- Plans in the works to save Esquire Theater on Broadway in Cape (2/21/18)2
- Man transitioning to woman killed herself in Cape City Jail in June; news comes from architect's pitch in Kansas (2/15/18)2
- Bell City arrest, Scott City incident highlight high-alert status following Fla. school shooting (2/20/18)4
- Cape Girardeau businessman proposes redevelopment project; seeks taxing district to fund improvements (2/17/18)16
- TJ's Burgers, Wings & Pizza expands with dining area in Fruitland (2/16/18)
- Pence gets it right in response to attack on Christian faith (2/17/18)12
- As February winds down, Chaffee looking forward to reopening of ice cream shop (2/21/18)1
- Scott City puts school on lockdown; officials say alleged threat 'not credible' (2/21/18)2
- The heart of the matter: Clinic helps patients rise above congestive heart failure (2/17/18)
- Local foodies share most romantic places (2/22/18)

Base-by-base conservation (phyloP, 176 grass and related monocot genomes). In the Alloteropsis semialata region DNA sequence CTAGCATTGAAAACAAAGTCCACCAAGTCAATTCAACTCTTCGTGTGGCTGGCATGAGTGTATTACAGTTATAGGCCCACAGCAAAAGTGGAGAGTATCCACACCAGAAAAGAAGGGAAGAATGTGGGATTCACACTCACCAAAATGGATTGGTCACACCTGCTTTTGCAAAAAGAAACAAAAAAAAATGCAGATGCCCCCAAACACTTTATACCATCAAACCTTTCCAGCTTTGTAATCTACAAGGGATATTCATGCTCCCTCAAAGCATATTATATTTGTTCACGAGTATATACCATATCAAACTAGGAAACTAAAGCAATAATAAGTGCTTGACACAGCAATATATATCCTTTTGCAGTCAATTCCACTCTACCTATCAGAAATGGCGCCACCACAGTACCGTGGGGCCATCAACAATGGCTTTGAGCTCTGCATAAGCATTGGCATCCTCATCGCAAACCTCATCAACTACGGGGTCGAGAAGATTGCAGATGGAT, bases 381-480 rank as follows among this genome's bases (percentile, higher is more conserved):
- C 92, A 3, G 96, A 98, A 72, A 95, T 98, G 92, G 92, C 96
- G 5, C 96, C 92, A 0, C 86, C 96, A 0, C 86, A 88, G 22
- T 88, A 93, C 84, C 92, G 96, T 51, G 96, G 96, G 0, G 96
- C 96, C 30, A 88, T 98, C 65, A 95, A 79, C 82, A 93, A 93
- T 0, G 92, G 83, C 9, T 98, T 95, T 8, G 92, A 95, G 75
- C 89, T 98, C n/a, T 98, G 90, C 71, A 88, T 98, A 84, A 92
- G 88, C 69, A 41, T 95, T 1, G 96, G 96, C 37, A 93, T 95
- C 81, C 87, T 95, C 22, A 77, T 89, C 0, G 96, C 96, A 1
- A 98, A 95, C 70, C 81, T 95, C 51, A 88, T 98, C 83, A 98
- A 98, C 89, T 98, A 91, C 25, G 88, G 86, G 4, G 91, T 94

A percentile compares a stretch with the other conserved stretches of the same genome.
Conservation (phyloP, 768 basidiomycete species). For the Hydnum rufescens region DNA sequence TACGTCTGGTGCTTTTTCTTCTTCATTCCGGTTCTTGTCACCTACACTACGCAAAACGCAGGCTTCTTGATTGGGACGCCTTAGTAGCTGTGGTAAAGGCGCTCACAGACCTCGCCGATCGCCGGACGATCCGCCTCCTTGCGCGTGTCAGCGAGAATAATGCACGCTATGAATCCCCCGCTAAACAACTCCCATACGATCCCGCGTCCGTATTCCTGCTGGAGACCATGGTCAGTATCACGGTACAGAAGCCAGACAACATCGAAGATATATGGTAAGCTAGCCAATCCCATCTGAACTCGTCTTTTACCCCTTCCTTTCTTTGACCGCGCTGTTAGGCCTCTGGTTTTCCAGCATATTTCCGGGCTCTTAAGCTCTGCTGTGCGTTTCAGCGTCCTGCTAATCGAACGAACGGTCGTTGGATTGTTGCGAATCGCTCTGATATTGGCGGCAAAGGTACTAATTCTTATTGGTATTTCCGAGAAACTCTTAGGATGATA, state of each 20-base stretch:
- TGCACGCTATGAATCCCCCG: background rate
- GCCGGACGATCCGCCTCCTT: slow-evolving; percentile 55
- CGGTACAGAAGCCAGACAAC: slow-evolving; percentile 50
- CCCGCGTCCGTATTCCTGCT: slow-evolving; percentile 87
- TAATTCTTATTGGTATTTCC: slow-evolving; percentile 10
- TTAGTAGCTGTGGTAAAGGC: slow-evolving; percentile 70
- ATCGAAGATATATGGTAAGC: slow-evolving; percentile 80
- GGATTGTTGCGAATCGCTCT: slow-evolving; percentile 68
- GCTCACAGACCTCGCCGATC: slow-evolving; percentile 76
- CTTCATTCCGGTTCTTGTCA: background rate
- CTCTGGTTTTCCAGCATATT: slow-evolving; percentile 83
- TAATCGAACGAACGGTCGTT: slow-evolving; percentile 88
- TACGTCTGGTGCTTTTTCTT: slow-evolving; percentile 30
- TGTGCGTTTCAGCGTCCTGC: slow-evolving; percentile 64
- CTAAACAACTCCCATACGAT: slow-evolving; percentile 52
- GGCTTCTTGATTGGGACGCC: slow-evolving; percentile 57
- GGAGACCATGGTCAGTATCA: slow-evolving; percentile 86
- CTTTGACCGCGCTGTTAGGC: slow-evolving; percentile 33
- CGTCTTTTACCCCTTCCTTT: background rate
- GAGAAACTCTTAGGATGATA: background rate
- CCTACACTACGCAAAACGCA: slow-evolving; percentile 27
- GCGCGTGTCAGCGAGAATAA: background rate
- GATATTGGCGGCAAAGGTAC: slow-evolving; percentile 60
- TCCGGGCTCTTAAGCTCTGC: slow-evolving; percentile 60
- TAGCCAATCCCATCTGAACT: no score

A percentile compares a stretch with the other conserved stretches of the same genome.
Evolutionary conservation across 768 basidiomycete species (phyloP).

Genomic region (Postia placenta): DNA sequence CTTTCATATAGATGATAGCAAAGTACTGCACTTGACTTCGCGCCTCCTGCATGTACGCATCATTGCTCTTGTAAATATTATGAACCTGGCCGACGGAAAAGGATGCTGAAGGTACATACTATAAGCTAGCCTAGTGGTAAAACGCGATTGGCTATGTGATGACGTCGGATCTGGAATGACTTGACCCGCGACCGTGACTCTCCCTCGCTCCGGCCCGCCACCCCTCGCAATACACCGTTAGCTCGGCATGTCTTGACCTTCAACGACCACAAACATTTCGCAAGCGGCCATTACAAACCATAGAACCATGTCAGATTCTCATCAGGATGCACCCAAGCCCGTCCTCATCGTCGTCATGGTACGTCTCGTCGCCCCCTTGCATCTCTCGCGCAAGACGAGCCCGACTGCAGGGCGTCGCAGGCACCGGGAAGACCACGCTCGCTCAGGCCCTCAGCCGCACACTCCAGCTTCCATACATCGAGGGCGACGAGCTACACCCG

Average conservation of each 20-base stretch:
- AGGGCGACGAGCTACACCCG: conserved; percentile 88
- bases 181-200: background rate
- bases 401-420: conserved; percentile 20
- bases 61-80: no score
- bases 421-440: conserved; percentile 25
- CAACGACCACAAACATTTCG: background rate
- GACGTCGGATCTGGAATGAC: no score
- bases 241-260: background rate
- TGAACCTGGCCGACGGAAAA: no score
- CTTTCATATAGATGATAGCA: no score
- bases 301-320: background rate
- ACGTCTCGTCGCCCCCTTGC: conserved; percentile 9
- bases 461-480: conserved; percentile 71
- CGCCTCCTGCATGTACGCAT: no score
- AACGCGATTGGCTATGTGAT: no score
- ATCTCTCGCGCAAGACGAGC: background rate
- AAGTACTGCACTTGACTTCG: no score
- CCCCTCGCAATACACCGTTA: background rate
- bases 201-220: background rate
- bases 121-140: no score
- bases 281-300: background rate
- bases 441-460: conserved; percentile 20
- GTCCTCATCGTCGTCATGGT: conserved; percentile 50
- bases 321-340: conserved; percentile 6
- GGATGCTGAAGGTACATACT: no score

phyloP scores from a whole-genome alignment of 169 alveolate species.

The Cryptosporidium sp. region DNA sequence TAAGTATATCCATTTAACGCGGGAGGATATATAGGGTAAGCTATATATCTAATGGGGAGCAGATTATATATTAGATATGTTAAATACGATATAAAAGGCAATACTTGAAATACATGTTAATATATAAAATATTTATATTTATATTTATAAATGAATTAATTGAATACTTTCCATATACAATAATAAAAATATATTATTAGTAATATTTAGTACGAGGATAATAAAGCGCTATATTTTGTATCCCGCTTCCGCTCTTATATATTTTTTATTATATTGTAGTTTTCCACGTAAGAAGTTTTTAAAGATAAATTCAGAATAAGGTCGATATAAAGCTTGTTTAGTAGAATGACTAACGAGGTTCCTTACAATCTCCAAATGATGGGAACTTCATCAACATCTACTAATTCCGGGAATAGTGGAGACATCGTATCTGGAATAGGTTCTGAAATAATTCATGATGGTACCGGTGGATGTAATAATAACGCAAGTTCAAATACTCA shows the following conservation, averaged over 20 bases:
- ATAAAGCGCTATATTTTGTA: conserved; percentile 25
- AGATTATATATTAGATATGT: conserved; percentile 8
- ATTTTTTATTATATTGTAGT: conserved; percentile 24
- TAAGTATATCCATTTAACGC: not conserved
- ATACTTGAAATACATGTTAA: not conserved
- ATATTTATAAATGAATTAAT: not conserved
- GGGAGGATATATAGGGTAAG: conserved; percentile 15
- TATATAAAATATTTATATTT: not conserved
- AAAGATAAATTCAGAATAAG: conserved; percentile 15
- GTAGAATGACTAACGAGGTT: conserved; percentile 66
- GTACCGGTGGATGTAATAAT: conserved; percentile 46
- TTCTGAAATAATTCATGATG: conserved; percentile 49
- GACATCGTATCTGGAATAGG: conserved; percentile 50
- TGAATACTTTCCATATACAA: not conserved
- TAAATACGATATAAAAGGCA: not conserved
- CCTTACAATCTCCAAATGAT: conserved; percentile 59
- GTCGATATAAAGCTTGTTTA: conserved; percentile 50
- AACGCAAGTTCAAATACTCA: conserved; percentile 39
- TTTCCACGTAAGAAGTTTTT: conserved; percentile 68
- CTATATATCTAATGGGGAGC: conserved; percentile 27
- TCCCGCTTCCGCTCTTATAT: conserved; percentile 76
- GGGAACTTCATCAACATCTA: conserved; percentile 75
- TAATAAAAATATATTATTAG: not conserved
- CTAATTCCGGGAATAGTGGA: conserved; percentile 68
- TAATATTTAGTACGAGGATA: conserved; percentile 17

Venezuelan officers turn themselves in
CARACAS, Venezuela -- Two military officers who have been branded traitors by Venezuelan President Hugo Chavez for instigating protests against his government turned themselves in Monday under threat of arrest. Air Force Col. Pedro Soto and National Guard Capt. Pedro Flores were allowed to go home pending investigations, Air Force chief Gen. Regulo Anselmo Espin said.
Soto told hundreds of cheering supporters on Monday he would continue to challenge what he called "a tyranny that is always trying to stay in power."
Flores said his fellow Guardsmen "know that what I'm doing is a complete sacrifice for the national armed forces."
Chavez branded Soto "a traitor" over the weekend. Soto responded Monday: "I'd like to know who is the worse traitor -- the man who expresses his ideas or the man who sells out his country to the Colombian guerrillas."
Chavez repeatedly has denied speculation his leftist government supports Marxist rebels in Colombia. Colombia says Chavez has played a key role in attempts to start peace talks to end a 38-year civil war.
Soto and Flores have demanded Chavez resign and said they were speaking for most of Venezuela's military.